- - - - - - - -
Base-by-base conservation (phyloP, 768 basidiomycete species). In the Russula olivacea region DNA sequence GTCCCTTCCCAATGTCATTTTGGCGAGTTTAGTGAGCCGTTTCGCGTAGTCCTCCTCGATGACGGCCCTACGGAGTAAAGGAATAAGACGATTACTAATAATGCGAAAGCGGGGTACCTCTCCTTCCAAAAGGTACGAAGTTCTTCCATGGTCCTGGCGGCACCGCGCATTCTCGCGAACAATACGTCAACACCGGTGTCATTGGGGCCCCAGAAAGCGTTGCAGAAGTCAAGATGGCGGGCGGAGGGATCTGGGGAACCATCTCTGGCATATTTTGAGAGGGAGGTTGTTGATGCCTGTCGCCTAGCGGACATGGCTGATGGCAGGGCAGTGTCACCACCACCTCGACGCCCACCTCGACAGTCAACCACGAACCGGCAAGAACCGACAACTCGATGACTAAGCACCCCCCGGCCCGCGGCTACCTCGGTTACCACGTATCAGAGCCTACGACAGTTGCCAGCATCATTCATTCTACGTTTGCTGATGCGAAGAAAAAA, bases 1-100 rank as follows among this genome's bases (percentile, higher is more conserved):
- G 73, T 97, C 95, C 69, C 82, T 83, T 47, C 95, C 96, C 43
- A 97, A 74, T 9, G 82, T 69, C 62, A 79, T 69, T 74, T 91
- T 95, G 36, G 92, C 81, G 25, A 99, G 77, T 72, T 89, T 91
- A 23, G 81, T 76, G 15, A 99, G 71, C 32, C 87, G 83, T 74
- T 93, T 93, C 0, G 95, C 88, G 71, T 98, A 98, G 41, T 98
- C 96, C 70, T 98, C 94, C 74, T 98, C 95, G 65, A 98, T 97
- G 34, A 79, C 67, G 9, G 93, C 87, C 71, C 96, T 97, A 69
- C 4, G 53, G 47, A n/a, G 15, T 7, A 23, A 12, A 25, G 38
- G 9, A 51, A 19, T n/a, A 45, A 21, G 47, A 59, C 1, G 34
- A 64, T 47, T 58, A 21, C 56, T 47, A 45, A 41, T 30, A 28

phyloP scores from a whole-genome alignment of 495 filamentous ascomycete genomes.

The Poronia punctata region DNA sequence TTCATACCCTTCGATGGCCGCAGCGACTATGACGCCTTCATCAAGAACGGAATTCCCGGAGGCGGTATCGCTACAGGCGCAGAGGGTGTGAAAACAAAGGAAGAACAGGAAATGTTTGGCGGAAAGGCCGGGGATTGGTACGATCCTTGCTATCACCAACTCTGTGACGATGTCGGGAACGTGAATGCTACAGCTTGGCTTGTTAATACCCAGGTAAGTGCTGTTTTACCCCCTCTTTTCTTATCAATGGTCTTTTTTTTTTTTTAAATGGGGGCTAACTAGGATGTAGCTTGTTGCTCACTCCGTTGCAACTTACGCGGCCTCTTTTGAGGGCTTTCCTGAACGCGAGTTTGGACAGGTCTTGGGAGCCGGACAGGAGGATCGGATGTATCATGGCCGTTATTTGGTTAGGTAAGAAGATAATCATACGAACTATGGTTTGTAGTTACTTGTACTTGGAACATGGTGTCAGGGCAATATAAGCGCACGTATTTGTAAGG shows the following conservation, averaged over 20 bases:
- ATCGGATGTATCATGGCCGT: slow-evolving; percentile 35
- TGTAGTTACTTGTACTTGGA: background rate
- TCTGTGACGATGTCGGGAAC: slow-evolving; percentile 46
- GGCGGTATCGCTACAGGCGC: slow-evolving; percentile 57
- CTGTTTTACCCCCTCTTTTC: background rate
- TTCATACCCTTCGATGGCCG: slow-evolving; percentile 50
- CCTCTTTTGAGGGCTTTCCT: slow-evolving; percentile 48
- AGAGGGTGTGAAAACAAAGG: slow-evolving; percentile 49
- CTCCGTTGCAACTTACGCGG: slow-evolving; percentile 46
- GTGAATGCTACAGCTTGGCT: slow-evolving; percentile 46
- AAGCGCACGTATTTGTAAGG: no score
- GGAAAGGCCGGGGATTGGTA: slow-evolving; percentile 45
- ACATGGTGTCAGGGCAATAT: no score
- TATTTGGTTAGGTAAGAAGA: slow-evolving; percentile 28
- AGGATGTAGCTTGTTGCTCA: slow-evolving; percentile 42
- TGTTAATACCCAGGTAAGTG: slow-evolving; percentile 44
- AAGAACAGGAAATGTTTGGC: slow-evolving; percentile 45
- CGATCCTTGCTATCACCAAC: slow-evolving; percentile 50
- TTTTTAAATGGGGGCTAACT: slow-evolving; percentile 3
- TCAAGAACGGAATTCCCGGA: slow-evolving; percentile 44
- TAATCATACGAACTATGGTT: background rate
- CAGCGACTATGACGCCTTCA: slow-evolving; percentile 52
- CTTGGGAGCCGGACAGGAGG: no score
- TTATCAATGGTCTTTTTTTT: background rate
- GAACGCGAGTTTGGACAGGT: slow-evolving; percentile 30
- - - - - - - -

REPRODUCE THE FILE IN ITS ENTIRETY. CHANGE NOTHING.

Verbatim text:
Base-by-base conservation (phyloP, 768 basidiomycete species). In the Russula olivacea region DNA sequence GTCCCTTCCCAATGTCATTTTGGCGAGTTTAGTGAGCCGTTTCGCGTAGTCCTCCTCGATGACGGCCCTACGGAGTAAAGGAATAAGACGATTACTAATAATGCGAAAGCGGGGTACCTCTCCTTCCAAAAGGTACGAAGTTCTTCCATGGTCCTGGCGGCACCGCGCATTCTCGCGAACAATACGTCAACACCGGTGTCATTGGGGCCCCAGAAAGCGTTGCAGAAGTCAAGATGGCGGGCGGAGGGATCTGGGGAACCATCTCTGGCATATTTTGAGAGGGAGGTTGTTGATGCCTGTCGCCTAGCGGACATGGCTGATGGCAGGGCAGTGTCACCACCACCTCGACGCCCACCTCGACAGTCAACCACGAACCGGCAAGAACCGACAACTCGATGACTAAGCACCCCCCGGCCCGCGGCTACCTCGGTTACCACGTATCAGAGCCTACGACAGTTGCCAGCATCATTCATTCTACGTTTGCTGATGCGAAGAAAAAA, bases 1-100 rank as follows among this genome's bases (percentile, higher is more conserved):
- G 73, T 97, C 95, C 69, C 82, T 83, T 47, C 95, C 96, C 43
- A 97, A 74, T 9, G 82, T 69, C 62, A 79, T 69, T 74, T 91
- T 95, G 36, G 92, C 81, G 25, A 99, G 77, T 72, T 89, T 91
- A 23, G 81, T 76, G 15, A 99, G 71, C 32, C 87, G 83, T 74
- T 93, T 93, C 0, G 95, C 88, G 71, T 98, A 98, G 41, T 98
- C 96, C 70, T 98, C 94, C 74, T 98, C 95, G 65, A 98, T 97
- G 34, A 79, C 67, G 9, G 93, C 87, C 71, C 96, T 97, A 69
- C 4, G 53, G 47, A n/a, G 15, T 7, A 23, A 12, A 25, G 38
- G 9, A 51, A 19, T n/a, A 45, A 21, G 47, A 59, C 1, G 34
- A 64, T 47, T 58, A 21, C 56, T 47, A 45, A 41, T 30, A 28

phyloP scores from a whole-genome alignment of 495 filamentous ascomycete genomes.

The Poronia punctata region DNA sequence TTCATACCCTTCGATGGCCGCAGCGACTATGACGCCTTCATCAAGAACGGAATTCCCGGAGGCGGTATCGCTACAGGCGCAGAGGGTGTGAAAACAAAGGAAGAACAGGAAATGTTTGGCGGAAAGGCCGGGGATTGGTACGATCCTTGCTATCACCAACTCTGTGACGATGTCGGGAACGTGAATGCTACAGCTTGGCTTGTTAATACCCAGGTAAGTGCTGTTTTACCCCCTCTTTTCTTATCAATGGTCTTTTTTTTTTTTTAAATGGGGGCTAACTAGGATGTAGCTTGTTGCTCACTCCGTTGCAACTTACGCGGCCTCTTTTGAGGGCTTTCCTGAACGCGAGTTTGGACAGGTCTTGGGAGCCGGACAGGAGGATCGGATGTATCATGGCCGTTATTTGGTTAGGTAAGAAGATAATCATACGAACTATGGTTTGTAGTTACTTGTACTTGGAACATGGTGTCAGGGCAATATAAGCGCACGTATTTGTAAGG shows the following conservation, averaged over 20 bases:
- ATCGGATGTATCATGGCCGT: slow-evolving; percentile 35
- TGTAGTTACTTGTACTTGGA: background rate
- TCTGTGACGATGTCGGGAAC: slow-evolving; percentile 46
- GGCGGTATCGCTACAGGCGC: slow-evolving; percentile 57
- CTGTTTTACCCCCTCTTTTC: background rate
- TTCATACCCTTCGATGGCCG: slow-evolving; percentile 50
- CCTCTTTTGAGGGCTTTCCT: slow-evolving; percentile 48
- AGAGGGTGTGAAAACAAAGG: slow-evolving; percentile 49
- CTCCGTTGCAACTTACGCGG: slow-evolving; percentile 46
- GTGAATGCTACAGCTTGGCT: slow-evolving; percentile 46
- AAGCGCACGTATTTGTAAGG: no score
- GGAAAGGCCGGGGATTGGTA: slow-evolving; percentile 45
- ACATGGTGTCAGGGCAATAT: no score
- TATTTGGTTAGGTAAGAAGA: slow-evolving; percentile 28
- AGGATGTAGCTTGTTGCTCA: slow-evolving; percentile 42
- TGTTAATACCCAGGTAAGTG: slow-evolving; percentile 44
- AAGAACAGGAAATGTTTGGC: slow-evolving; percentile 45
- CGATCCTTGCTATCACCAAC: slow-evolving; percentile 50
- TTTTTAAATGGGGGCTAACT: slow-evolving; percentile 3
- TCAAGAACGGAATTCCCGGA: slow-evolving; percentile 44
- TAATCATACGAACTATGGTT: background rate
- CAGCGACTATGACGCCTTCA: slow-evolving; percentile 52
- CTTGGGAGCCGGACAGGAGG: no score
- TTATCAATGGTCTTTTTTTT: background rate
- GAACGCGAGTTTGGACAGGT: slow-evolving; percentile 30